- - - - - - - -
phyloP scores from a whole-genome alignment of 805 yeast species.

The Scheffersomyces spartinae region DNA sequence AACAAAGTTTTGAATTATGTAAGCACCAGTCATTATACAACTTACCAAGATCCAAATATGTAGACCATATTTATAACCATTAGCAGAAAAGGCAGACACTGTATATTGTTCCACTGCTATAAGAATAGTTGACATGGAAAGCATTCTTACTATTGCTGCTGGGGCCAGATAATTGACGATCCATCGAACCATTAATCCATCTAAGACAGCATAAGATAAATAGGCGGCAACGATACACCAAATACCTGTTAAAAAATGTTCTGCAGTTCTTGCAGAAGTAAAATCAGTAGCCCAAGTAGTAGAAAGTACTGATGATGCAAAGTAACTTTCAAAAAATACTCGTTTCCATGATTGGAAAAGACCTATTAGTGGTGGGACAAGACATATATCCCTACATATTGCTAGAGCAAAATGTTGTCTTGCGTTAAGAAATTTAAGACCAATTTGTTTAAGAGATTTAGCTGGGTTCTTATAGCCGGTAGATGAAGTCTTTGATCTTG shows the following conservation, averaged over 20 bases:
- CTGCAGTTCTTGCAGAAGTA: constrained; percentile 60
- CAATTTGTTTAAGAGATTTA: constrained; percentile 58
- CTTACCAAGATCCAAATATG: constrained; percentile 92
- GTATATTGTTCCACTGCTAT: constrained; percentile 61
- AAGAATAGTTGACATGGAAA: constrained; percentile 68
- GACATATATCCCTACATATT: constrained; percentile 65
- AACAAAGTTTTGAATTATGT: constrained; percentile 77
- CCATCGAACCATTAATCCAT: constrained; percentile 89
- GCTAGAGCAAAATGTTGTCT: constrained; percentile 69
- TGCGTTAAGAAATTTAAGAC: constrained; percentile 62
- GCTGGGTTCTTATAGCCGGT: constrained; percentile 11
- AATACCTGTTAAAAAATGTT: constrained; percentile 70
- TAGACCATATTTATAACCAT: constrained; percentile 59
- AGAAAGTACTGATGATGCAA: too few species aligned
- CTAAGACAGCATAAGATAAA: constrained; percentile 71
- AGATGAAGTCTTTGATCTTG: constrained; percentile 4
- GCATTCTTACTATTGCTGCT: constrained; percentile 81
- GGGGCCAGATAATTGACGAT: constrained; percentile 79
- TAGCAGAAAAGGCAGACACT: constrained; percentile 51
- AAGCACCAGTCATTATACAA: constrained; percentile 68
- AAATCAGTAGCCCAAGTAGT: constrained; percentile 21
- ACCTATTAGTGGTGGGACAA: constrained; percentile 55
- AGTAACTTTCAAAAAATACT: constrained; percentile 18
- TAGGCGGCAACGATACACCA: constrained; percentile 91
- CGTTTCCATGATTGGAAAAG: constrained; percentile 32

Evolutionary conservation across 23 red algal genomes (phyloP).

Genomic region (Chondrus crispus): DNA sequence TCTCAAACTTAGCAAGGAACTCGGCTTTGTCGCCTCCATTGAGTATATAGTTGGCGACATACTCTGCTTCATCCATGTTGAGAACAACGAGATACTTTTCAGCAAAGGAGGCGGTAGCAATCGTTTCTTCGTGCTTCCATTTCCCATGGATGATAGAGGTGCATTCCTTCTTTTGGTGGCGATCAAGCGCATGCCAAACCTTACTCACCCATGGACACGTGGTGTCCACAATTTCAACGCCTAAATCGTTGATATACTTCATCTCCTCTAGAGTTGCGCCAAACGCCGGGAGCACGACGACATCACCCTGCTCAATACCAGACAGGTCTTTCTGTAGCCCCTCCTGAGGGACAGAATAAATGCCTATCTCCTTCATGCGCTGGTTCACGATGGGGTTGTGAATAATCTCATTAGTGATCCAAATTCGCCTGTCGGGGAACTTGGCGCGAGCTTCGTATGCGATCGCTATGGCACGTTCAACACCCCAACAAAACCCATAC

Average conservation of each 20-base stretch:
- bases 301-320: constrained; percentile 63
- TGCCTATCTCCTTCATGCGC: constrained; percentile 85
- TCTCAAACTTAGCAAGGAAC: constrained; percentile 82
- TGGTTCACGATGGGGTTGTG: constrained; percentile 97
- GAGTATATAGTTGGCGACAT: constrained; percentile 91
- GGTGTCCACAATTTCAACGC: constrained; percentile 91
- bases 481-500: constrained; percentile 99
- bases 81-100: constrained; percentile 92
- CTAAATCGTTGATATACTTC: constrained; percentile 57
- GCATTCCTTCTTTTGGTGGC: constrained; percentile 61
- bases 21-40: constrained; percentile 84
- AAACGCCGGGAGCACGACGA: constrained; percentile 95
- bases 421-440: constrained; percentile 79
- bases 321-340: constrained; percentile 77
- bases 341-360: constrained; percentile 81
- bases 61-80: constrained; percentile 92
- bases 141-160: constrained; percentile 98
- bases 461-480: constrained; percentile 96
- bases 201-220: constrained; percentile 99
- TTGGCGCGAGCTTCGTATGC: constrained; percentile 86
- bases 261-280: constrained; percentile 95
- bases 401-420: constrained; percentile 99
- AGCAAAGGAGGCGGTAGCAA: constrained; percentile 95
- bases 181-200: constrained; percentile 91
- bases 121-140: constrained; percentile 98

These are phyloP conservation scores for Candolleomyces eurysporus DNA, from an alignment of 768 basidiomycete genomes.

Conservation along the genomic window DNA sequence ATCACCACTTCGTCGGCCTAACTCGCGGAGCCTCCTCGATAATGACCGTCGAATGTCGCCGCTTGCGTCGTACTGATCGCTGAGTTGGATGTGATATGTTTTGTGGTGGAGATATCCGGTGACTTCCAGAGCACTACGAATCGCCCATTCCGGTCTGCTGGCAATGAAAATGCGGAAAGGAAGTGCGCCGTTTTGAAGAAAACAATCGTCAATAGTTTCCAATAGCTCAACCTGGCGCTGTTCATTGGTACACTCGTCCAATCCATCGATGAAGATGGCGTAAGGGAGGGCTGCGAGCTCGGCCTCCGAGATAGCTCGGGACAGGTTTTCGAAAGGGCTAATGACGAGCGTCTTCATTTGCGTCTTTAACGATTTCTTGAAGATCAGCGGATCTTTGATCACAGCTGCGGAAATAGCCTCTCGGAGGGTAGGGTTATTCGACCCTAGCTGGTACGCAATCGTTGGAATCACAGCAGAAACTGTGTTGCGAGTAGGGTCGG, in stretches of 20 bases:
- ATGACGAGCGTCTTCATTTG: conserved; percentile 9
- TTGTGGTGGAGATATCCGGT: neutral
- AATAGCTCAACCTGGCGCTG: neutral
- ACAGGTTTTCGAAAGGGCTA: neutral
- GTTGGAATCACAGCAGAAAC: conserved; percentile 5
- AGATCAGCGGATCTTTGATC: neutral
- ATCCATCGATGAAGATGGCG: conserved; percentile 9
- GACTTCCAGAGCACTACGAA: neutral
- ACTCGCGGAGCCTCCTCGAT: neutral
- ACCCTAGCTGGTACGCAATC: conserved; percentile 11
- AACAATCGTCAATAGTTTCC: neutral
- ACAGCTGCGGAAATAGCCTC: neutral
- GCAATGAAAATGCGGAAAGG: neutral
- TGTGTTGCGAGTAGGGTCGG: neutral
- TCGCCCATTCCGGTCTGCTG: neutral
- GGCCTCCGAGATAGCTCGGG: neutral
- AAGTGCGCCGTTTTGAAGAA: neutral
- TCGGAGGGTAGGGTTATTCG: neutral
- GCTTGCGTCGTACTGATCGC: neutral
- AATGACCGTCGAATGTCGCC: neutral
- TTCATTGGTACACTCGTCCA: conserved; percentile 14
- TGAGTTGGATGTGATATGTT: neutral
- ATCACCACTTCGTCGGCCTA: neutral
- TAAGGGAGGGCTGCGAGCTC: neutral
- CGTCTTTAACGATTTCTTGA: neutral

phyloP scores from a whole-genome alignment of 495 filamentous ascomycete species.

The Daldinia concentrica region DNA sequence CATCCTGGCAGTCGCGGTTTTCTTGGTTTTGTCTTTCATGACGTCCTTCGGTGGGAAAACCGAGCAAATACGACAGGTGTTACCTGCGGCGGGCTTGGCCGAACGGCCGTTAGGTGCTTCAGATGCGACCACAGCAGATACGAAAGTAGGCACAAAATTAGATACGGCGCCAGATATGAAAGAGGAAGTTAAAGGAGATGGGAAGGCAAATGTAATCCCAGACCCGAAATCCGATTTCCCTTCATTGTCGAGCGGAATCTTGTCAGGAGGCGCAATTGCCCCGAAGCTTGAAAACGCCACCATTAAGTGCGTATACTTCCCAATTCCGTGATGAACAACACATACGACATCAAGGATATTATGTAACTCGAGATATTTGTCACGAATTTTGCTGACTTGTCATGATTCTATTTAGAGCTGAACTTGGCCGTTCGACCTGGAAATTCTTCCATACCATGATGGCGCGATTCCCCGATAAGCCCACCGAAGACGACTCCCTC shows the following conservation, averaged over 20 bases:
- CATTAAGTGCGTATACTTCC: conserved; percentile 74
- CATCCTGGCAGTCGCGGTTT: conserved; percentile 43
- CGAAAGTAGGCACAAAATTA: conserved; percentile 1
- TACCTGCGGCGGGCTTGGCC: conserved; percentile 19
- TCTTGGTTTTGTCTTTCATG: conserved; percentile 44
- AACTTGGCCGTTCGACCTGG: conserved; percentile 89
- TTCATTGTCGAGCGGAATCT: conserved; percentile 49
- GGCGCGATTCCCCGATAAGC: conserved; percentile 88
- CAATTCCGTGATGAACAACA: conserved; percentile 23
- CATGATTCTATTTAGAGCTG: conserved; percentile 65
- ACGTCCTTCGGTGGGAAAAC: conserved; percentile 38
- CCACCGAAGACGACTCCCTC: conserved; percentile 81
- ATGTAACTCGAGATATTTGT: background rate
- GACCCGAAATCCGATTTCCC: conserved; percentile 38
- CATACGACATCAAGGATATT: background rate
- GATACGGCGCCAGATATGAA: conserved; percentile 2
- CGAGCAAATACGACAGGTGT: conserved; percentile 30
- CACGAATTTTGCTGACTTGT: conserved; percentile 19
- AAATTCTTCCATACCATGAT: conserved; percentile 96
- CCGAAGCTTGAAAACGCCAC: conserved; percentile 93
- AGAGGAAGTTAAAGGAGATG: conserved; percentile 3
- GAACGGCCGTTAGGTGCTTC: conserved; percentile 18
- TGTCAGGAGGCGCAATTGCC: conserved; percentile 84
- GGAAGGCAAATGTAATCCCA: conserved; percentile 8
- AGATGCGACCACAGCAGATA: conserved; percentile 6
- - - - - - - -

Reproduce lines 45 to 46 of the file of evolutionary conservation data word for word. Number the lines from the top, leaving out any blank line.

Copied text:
- bases 341-360: constrained; percentile 81
- bases 61-80: constrained; percentile 92